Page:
REVIEW: One Direction, Metro Radio Arena, Newcastle, October 25

From left, One Direction's Harry Styles, Louis Tomlinson, Liam Payne and Niall Horan.
From left, One Direction's Harry Styles, Louis Tomlinson, Liam Payne and Niall Horan.

Pop juggernaut One Direction have given signs recently of being on the verge of winding down.

Five years since the group's X Factor win propelled them to worldwide fame, the five lads became a foursome with the sudden departure of Zayn Malik. This was followed shortly afterwards by the announcement of a planned hiatus for the group after the conclusion of their current tour.

But, at the first of three dates at Newcastle's Metro Radio Arena, there was no sense that the party might be ending any time soon.

It will come as no surprise to anyone who's been at all aware of the 1D phenomenon that the lads were welcomed onto the stage by a delighted screech that continued more or less continually throughout the entire show. For all that they've tried to widen their appeal of late with a rockier style, One Direction's core fanbase of pre-teen girls - plus their parents - made up the larger part of tonight's audience.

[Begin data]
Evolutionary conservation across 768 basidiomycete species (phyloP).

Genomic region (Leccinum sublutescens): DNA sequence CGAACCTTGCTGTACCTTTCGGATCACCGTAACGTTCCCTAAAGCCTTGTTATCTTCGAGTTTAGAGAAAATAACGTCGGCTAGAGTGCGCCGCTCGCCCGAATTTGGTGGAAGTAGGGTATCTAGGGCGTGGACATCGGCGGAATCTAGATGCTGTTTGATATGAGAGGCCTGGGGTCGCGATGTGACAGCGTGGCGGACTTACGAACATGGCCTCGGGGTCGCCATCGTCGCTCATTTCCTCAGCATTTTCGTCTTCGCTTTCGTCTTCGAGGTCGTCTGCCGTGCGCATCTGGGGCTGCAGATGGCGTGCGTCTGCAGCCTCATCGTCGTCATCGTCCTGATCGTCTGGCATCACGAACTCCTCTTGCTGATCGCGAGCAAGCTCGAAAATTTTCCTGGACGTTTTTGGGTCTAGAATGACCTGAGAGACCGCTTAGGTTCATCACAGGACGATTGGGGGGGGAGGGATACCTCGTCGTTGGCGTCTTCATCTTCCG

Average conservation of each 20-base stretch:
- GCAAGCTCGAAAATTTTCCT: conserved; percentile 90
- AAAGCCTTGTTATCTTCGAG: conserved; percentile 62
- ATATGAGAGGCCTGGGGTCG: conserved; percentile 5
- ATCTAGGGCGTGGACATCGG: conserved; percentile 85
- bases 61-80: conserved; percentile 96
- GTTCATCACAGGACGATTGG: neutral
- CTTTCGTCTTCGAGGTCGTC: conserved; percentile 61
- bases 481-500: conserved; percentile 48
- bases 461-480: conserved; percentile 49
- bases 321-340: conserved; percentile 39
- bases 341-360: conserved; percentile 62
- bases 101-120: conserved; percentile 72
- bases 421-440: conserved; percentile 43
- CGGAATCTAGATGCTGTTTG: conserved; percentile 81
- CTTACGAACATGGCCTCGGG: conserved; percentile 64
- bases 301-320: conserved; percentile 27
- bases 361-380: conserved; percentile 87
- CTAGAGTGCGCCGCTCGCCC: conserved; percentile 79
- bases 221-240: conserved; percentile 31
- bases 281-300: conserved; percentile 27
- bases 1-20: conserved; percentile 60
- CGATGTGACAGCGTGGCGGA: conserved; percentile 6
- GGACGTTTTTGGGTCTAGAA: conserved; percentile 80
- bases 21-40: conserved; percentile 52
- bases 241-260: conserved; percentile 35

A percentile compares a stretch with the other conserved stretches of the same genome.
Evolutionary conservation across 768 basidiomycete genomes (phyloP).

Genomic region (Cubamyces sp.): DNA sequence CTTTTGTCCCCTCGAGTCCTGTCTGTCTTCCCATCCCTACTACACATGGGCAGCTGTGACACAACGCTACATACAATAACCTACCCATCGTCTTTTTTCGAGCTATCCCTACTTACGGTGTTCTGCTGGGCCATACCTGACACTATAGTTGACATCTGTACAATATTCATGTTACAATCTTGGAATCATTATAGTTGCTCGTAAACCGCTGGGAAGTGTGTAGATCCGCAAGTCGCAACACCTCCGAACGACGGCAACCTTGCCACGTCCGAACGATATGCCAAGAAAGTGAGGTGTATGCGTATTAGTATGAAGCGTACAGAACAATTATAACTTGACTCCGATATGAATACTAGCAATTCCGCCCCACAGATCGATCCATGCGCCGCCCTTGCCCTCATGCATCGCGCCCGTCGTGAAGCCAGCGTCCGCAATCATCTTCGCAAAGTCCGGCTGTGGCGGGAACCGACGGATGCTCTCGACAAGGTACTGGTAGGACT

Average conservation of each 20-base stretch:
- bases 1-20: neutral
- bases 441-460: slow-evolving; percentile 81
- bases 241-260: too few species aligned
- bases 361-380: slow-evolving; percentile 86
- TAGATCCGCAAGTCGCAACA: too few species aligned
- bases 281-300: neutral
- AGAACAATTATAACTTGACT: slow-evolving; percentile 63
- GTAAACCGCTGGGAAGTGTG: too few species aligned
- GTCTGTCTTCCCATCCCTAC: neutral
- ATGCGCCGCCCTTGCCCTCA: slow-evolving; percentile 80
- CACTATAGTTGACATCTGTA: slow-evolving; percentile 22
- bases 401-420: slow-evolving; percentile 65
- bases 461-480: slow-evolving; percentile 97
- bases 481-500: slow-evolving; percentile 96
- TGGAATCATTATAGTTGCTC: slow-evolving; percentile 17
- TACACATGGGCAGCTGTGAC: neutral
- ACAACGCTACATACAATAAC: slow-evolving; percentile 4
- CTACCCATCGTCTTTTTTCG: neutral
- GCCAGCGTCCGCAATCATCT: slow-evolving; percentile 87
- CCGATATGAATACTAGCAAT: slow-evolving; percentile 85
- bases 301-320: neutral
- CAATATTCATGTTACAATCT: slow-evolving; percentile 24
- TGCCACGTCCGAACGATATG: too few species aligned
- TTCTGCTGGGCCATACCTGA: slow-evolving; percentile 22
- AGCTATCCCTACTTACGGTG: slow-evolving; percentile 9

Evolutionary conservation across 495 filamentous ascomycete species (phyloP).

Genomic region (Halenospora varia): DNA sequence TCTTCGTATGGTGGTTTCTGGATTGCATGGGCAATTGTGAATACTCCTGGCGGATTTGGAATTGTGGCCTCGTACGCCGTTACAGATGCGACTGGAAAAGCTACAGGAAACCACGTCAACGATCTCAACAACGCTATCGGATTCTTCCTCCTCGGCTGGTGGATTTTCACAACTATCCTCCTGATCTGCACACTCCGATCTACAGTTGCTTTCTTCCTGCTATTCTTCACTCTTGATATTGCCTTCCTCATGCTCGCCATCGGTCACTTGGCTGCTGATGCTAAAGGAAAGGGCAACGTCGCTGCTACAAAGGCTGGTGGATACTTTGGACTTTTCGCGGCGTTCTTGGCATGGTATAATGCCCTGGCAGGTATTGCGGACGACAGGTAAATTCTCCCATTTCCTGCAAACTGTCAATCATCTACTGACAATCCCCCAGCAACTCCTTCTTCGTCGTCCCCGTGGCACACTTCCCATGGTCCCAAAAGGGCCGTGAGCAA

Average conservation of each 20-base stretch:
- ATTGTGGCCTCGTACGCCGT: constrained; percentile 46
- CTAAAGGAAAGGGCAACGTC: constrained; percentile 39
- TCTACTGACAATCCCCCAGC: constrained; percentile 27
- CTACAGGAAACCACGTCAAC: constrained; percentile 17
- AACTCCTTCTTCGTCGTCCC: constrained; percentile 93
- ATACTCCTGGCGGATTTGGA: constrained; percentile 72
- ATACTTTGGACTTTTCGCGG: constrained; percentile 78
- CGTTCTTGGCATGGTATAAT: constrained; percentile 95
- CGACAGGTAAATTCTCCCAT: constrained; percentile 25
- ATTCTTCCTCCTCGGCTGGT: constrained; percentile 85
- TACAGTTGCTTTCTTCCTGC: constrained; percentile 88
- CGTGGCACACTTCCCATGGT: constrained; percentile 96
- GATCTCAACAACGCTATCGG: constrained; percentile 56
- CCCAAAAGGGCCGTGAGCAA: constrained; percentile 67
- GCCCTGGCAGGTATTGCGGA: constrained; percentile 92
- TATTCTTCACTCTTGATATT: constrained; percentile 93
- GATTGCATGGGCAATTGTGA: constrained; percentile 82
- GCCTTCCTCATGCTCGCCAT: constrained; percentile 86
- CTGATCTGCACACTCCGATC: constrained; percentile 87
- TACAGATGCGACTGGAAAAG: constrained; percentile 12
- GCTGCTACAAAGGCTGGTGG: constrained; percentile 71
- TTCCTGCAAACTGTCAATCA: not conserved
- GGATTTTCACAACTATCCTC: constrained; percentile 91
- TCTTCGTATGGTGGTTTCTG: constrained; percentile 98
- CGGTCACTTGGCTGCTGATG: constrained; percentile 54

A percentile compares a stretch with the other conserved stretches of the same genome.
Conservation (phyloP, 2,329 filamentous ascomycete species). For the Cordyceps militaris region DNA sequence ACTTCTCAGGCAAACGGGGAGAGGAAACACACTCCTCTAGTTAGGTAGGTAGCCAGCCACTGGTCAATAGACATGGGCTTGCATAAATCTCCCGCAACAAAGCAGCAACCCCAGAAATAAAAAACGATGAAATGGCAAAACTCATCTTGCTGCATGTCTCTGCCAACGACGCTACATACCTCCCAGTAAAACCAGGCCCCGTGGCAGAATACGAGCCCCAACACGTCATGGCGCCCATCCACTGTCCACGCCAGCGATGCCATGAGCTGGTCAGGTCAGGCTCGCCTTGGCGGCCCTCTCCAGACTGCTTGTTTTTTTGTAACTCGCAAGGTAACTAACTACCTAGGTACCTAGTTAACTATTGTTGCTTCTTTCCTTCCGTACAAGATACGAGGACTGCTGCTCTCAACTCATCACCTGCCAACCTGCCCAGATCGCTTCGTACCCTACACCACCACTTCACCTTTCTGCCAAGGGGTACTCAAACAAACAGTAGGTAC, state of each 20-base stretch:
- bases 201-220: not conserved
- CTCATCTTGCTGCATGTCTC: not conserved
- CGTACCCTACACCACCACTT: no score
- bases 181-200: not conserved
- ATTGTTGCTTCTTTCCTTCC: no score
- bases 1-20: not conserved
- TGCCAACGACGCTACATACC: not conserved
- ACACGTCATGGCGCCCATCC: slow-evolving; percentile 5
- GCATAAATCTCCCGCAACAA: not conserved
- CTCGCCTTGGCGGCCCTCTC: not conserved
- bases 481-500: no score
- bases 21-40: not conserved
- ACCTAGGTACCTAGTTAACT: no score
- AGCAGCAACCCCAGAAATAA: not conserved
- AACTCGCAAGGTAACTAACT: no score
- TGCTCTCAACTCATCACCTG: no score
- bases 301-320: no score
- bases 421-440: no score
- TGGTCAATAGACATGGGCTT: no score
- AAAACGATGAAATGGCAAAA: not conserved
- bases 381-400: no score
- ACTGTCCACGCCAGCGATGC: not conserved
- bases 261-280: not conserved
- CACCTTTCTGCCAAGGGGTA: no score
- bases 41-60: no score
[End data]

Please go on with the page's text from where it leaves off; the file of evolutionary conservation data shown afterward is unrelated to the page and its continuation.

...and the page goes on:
But the group lived up to their promise - given by winsome unofficial frontman Harry Styles - to provide a night of entertainment for all. With a mix of newer songs, such as the recent Drag Me Down and Act My Age, and older hits such as Kiss You and their debut hit What Makes You Beautiful, the band have hit on a pop-rock formula for their live show that has an easy appeal to all ages.

This was a crowd-pleasing show in which the audience were never far from being asked to put their hands in the air or 'make some noise' - the group's members quite shamelessly making the hoary old claim that this was the 'loudest crowd yet' - but of course there was room for slower numbers. The mawkish Little Things, written by Ed Sheeran, obviously went down well with the portion of the audience who 'finished' singing the song for the band.

All four members of the group kept things moving by addressing the crowd - reading out their banners and interacting with members of the audience - but it was Styles who did so with the most charm and humour.

The band kept their patter very humble, constantly thanking their audience for its loyalty, and on a couple of occasions, asking it to applaud itself. There was none of the swagger that might be expected of a group that has been a worldwide smash hit - and as a result, they probably won themselves a few new 'Directioners' among the more reluctant members of the audience. Even the dads.